Vertebrate extinctions and reorganizations during the Late Silurian Lau Event
Mats E. Eriksson et al., Dept. of Geology, GeoBiosphere Science Centre, Lund University, Solvegatan 12, SE-223 62 Lund, Sweden. Pages 739-742.
During the Silurian Period (about 443-416 million years ago) fish faunas were struck hard by extinctions caused by the so-called Lau Event. This globally recognized event had significant effects on marine life, oceanic chemistry, and the sea-floor sediments deposited. Eriksson et al. show that the Lau Event had a profound impact on the early evolutionary history of vertebrates, wiping out almost two-thirds of the fish species and causing major ecological reorganizations over an estimated time span of 200,000 years. Immediately prior to the event, the jawed acanthodians dominated the fish faunas, whereas the event led to a diverse fauna and a brief but marked dominance of the jawless thelodonts. Both these groups of fish are now extinct but were common inhabitants in the Silurian seas. The stepwise changes observed among the fish faunas resemble those of conodonts, another extinct group of vertebrates, suggesting a similar mode of life and response to the Lau Event.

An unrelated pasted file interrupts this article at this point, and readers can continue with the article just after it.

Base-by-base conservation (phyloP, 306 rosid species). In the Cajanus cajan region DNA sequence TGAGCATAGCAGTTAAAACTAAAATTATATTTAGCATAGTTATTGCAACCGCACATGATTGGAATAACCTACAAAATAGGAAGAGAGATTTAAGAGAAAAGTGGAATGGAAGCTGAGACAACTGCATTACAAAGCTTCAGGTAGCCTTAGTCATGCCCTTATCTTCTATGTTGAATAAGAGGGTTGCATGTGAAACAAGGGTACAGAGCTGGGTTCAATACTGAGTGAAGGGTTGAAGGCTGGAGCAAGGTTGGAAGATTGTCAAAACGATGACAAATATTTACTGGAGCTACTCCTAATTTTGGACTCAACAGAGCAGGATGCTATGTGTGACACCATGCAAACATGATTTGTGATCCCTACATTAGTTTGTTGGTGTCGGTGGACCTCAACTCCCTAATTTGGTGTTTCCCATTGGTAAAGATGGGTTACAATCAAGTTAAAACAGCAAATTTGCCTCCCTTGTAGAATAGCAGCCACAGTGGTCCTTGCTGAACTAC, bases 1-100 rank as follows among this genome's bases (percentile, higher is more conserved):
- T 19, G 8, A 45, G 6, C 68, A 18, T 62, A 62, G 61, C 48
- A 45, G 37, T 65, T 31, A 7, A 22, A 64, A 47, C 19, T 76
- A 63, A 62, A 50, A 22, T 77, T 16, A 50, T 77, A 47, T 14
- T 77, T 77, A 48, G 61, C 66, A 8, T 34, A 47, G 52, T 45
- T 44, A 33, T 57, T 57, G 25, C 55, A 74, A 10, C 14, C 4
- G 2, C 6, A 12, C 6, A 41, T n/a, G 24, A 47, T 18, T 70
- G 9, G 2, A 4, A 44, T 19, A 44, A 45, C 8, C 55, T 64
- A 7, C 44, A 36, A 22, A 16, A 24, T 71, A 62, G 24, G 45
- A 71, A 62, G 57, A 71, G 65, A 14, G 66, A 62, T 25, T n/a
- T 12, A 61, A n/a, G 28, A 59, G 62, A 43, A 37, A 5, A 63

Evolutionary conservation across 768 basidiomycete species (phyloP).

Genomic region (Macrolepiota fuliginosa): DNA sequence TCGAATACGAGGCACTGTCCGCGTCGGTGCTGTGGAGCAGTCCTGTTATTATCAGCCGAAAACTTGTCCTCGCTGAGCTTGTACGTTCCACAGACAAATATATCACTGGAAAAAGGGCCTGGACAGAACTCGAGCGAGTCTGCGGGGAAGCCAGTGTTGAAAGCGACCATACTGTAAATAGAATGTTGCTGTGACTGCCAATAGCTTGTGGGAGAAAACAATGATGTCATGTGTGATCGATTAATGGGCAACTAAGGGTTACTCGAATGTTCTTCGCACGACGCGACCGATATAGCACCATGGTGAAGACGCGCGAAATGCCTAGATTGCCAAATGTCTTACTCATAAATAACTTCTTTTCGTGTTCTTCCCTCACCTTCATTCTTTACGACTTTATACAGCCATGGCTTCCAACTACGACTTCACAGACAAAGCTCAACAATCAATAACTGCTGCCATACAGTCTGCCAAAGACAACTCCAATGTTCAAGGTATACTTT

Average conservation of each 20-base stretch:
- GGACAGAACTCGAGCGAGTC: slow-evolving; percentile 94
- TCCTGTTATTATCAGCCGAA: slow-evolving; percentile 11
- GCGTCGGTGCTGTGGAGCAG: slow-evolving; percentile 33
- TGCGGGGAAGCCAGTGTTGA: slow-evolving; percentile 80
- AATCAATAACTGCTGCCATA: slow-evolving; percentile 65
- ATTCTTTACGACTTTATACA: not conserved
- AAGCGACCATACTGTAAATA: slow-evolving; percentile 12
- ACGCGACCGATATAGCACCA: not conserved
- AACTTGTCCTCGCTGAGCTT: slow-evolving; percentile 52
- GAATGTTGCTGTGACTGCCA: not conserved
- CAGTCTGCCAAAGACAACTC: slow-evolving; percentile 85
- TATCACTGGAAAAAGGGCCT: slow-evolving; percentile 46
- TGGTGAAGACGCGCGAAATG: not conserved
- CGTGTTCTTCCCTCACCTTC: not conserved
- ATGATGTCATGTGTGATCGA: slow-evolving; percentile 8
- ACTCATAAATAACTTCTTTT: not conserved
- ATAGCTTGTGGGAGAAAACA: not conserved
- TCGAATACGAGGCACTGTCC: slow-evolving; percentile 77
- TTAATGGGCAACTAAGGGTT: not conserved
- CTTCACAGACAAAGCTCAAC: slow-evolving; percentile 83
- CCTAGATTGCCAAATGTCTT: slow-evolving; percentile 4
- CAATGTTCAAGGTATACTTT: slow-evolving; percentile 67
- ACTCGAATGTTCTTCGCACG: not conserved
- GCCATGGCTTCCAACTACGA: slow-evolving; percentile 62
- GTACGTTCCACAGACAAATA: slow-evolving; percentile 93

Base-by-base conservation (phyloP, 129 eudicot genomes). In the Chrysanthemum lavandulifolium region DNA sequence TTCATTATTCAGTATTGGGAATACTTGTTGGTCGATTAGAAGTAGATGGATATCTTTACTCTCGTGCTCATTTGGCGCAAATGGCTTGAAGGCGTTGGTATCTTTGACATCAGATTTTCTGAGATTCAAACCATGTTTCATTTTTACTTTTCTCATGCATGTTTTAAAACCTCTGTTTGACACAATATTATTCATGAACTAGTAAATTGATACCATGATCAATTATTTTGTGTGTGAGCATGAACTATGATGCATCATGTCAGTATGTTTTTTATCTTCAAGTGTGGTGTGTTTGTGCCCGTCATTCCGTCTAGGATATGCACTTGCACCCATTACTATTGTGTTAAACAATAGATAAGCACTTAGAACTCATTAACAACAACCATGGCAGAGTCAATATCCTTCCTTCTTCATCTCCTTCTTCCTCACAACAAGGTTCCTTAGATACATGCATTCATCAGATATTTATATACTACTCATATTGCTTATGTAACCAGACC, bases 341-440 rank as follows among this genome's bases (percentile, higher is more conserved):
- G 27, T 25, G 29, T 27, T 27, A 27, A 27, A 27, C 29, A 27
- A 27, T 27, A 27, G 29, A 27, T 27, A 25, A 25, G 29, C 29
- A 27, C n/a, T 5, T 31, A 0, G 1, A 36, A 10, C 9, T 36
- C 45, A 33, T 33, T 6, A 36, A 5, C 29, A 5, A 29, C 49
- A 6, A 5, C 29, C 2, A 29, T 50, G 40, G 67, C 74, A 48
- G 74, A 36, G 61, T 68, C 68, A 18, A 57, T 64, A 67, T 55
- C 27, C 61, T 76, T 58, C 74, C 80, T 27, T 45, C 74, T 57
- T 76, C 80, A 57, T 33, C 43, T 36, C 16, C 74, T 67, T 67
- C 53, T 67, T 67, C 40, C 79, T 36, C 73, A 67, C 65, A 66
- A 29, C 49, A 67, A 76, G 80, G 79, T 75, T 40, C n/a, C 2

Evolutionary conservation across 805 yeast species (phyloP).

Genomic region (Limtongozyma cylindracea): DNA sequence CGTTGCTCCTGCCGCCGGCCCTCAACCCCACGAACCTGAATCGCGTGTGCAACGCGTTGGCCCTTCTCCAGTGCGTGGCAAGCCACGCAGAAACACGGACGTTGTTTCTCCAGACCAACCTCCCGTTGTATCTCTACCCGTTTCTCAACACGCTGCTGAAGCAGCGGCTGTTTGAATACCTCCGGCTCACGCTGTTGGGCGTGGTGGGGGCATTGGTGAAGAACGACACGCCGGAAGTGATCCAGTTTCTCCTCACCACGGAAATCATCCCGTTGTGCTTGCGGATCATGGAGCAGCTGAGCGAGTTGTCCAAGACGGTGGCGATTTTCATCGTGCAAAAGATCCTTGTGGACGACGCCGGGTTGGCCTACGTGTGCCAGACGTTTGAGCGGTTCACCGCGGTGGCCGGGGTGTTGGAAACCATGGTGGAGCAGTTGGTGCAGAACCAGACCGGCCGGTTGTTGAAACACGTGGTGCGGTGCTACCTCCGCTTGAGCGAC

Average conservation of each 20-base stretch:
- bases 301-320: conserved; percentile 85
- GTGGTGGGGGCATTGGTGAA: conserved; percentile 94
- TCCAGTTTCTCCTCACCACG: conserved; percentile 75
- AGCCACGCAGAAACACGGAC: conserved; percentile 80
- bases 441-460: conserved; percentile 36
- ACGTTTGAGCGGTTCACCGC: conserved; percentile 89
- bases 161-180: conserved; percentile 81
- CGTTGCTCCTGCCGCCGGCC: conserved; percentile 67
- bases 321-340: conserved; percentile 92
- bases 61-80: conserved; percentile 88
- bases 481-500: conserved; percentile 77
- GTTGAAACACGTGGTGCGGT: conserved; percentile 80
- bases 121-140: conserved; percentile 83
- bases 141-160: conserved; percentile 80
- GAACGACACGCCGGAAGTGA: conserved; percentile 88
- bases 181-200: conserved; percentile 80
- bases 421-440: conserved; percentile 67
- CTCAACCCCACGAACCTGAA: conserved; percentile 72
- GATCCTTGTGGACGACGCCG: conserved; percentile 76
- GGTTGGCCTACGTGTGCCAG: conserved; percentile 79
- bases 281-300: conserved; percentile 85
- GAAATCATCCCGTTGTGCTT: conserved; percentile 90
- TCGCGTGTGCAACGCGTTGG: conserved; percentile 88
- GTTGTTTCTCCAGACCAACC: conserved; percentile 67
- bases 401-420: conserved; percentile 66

Super-heavy pyrite (34Spyr > 34SCAS) in the terminal Proterozoic Nama Group, southern Namibia: A consequence of low seawater sulfate at the dawn of animal life
Justin B. Ries et al., Dept. of Marine Sciences, 333 Chapman Hall, CB# 3300, Univ
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